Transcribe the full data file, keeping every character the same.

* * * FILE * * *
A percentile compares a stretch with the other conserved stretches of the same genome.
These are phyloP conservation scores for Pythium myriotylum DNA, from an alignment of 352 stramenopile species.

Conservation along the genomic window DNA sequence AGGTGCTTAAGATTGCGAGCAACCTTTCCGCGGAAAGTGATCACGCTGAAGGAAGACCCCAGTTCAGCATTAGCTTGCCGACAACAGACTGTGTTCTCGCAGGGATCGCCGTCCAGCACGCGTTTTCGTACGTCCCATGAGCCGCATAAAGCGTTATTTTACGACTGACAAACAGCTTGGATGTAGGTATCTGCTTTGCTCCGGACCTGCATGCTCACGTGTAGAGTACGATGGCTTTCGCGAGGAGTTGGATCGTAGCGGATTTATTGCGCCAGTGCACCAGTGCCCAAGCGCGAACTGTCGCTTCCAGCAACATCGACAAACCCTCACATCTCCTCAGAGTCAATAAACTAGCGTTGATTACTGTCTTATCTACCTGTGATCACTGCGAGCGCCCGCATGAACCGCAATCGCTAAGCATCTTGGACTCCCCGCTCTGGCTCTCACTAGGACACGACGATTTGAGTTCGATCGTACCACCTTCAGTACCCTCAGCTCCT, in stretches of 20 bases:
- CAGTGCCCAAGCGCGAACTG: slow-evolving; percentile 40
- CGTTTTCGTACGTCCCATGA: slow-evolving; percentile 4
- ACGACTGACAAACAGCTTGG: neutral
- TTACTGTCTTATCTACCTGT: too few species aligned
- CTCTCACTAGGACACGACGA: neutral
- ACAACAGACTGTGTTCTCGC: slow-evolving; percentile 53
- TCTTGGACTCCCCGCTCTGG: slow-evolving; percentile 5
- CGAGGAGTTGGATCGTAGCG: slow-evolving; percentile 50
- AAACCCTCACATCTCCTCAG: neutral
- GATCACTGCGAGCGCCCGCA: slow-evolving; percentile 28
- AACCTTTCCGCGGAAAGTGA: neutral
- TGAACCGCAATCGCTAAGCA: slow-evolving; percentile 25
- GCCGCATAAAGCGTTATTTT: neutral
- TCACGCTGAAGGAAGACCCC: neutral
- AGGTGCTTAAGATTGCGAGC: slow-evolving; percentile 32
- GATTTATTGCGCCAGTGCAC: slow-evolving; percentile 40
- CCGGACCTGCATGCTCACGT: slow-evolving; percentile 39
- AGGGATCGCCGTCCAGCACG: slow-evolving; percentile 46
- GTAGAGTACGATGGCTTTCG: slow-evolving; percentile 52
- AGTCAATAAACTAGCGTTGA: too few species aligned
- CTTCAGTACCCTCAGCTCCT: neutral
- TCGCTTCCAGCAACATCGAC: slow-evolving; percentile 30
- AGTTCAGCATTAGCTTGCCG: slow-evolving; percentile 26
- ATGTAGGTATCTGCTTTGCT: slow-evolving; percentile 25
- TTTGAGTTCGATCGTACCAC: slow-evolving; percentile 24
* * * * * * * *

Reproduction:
A percentile compares a stretch with the other conserved stretches of the same genome.
These are phyloP conservation scores for Pythium myriotylum DNA, from an alignment of 352 stramenopile species.

Conservation along the genomic window DNA sequence AGGTGCTTAAGATTGCGAGCAACCTTTCCGCGGAAAGTGATCACGCTGAAGGAAGACCCCAGTTCAGCATTAGCTTGCCGACAACAGACTGTGTTCTCGCAGGGATCGCCGTCCAGCACGCGTTTTCGTACGTCCCATGAGCCGCATAAAGCGTTATTTTACGACTGACAAACAGCTTGGATGTAGGTATCTGCTTTGCTCCGGACCTGCATGCTCACGTGTAGAGTACGATGGCTTTCGCGAGGAGTTGGATCGTAGCGGATTTATTGCGCCAGTGCACCAGTGCCCAAGCGCGAACTGTCGCTTCCAGCAACATCGACAAACCCTCACATCTCCTCAGAGTCAATAAACTAGCGTTGATTACTGTCTTATCTACCTGTGATCACTGCGAGCGCCCGCATGAACCGCAATCGCTAAGCATCTTGGACTCCCCGCTCTGGCTCTCACTAGGACACGACGATTTGAGTTCGATCGTACCACCTTCAGTACCCTCAGCTCCT, in stretches of 20 bases:
- CAGTGCCCAAGCGCGAACTG: slow-evolving; percentile 40
- CGTTTTCGTACGTCCCATGA: slow-evolving; percentile 4
- ACGACTGACAAACAGCTTGG: neutral
- TTACTGTCTTATCTACCTGT: too few species aligned
- CTCTCACTAGGACACGACGA: neutral
- ACAACAGACTGTGTTCTCGC: slow-evolving; percentile 53
- TCTTGGACTCCCCGCTCTGG: slow-evolving; percentile 5
- CGAGGAGTTGGATCGTAGCG: slow-evolving; percentile 50
- AAACCCTCACATCTCCTCAG: neutral
- GATCACTGCGAGCGCCCGCA: slow-evolving; percentile 28
- AACCTTTCCGCGGAAAGTGA: neutral
- TGAACCGCAATCGCTAAGCA: slow-evolving; percentile 25
- GCCGCATAAAGCGTTATTTT: neutral
- TCACGCTGAAGGAAGACCCC: neutral
- AGGTGCTTAAGATTGCGAGC: slow-evolving; percentile 32
- GATTTATTGCGCCAGTGCAC: slow-evolving; percentile 40
- CCGGACCTGCATGCTCACGT: slow-evolving; percentile 39
- AGGGATCGCCGTCCAGCACG: slow-evolving; percentile 46
- GTAGAGTACGATGGCTTTCG: slow-evolving; percentile 52
- AGTCAATAAACTAGCGTTGA: too few species aligned
- CTTCAGTACCCTCAGCTCCT: neutral
- TCGCTTCCAGCAACATCGAC: slow-evolving; percentile 30
- AGTTCAGCATTAGCTTGCCG: slow-evolving; percentile 26
- ATGTAGGTATCTGCTTTGCT: slow-evolving; percentile 25
- TTTGAGTTCGATCGTACCAC: slow-evolving; percentile 24